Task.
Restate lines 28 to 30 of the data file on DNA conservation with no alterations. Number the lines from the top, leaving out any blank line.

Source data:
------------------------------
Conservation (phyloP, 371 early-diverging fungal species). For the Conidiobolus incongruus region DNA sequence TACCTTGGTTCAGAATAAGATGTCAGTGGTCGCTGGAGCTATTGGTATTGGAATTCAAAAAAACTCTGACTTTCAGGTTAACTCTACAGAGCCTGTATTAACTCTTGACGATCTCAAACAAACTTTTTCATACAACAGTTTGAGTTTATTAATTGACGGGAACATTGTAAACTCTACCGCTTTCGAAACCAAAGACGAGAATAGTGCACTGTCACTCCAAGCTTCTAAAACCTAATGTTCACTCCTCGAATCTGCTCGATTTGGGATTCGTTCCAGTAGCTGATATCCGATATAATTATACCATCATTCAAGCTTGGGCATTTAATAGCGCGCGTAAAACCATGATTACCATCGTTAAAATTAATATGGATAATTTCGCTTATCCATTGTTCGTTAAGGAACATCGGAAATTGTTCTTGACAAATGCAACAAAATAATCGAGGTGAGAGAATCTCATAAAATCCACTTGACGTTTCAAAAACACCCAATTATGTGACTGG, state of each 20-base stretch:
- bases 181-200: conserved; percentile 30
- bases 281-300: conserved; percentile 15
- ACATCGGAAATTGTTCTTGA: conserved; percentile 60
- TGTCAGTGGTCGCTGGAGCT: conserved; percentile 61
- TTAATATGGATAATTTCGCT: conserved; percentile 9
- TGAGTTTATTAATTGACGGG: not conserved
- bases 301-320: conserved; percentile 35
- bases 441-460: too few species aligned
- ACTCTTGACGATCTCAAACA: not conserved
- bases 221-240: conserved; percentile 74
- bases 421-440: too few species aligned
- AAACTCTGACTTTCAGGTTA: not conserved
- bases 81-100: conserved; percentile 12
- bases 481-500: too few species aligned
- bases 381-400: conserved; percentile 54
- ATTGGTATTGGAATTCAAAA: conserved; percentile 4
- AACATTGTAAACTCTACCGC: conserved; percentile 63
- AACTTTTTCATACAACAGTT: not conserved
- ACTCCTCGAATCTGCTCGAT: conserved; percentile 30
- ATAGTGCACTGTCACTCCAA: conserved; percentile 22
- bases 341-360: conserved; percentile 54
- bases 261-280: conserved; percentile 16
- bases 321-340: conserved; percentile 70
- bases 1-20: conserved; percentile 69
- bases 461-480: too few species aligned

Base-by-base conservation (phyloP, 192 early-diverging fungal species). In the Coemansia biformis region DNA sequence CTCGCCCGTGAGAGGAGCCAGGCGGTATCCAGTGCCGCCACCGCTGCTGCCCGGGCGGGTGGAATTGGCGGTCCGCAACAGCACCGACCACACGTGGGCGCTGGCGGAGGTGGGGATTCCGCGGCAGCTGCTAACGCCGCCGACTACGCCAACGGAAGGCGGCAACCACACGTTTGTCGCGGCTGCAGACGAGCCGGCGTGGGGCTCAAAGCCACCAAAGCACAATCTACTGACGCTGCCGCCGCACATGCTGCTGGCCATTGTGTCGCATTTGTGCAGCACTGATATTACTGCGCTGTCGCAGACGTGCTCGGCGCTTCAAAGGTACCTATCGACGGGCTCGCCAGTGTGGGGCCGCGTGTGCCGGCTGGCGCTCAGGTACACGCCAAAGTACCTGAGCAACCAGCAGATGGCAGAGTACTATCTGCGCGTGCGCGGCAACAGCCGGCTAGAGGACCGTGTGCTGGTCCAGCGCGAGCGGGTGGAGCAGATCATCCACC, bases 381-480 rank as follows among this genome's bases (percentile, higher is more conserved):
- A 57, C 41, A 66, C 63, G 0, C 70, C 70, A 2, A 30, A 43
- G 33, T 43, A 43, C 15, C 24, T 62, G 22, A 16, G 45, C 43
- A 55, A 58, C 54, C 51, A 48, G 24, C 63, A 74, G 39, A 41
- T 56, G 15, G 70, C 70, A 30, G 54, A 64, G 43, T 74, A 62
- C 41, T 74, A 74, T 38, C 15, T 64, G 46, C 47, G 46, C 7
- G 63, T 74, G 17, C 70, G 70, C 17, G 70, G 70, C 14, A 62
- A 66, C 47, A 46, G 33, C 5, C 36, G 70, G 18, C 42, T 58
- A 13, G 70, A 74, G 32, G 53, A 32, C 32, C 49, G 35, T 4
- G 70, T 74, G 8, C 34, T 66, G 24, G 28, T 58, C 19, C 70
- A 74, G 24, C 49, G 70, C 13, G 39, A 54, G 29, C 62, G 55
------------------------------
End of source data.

- A 57, C 41, A 66, C 63, G 0, C 70, C 70, A 2, A 30, A 43
- G 33, T 43, A 43, C 15, C 24, T 62, G 22, A 16, G 45, C 43
- A 55, A 58, C 54, C 51, A 48, G 24, C 63, A 74, G 39, A 41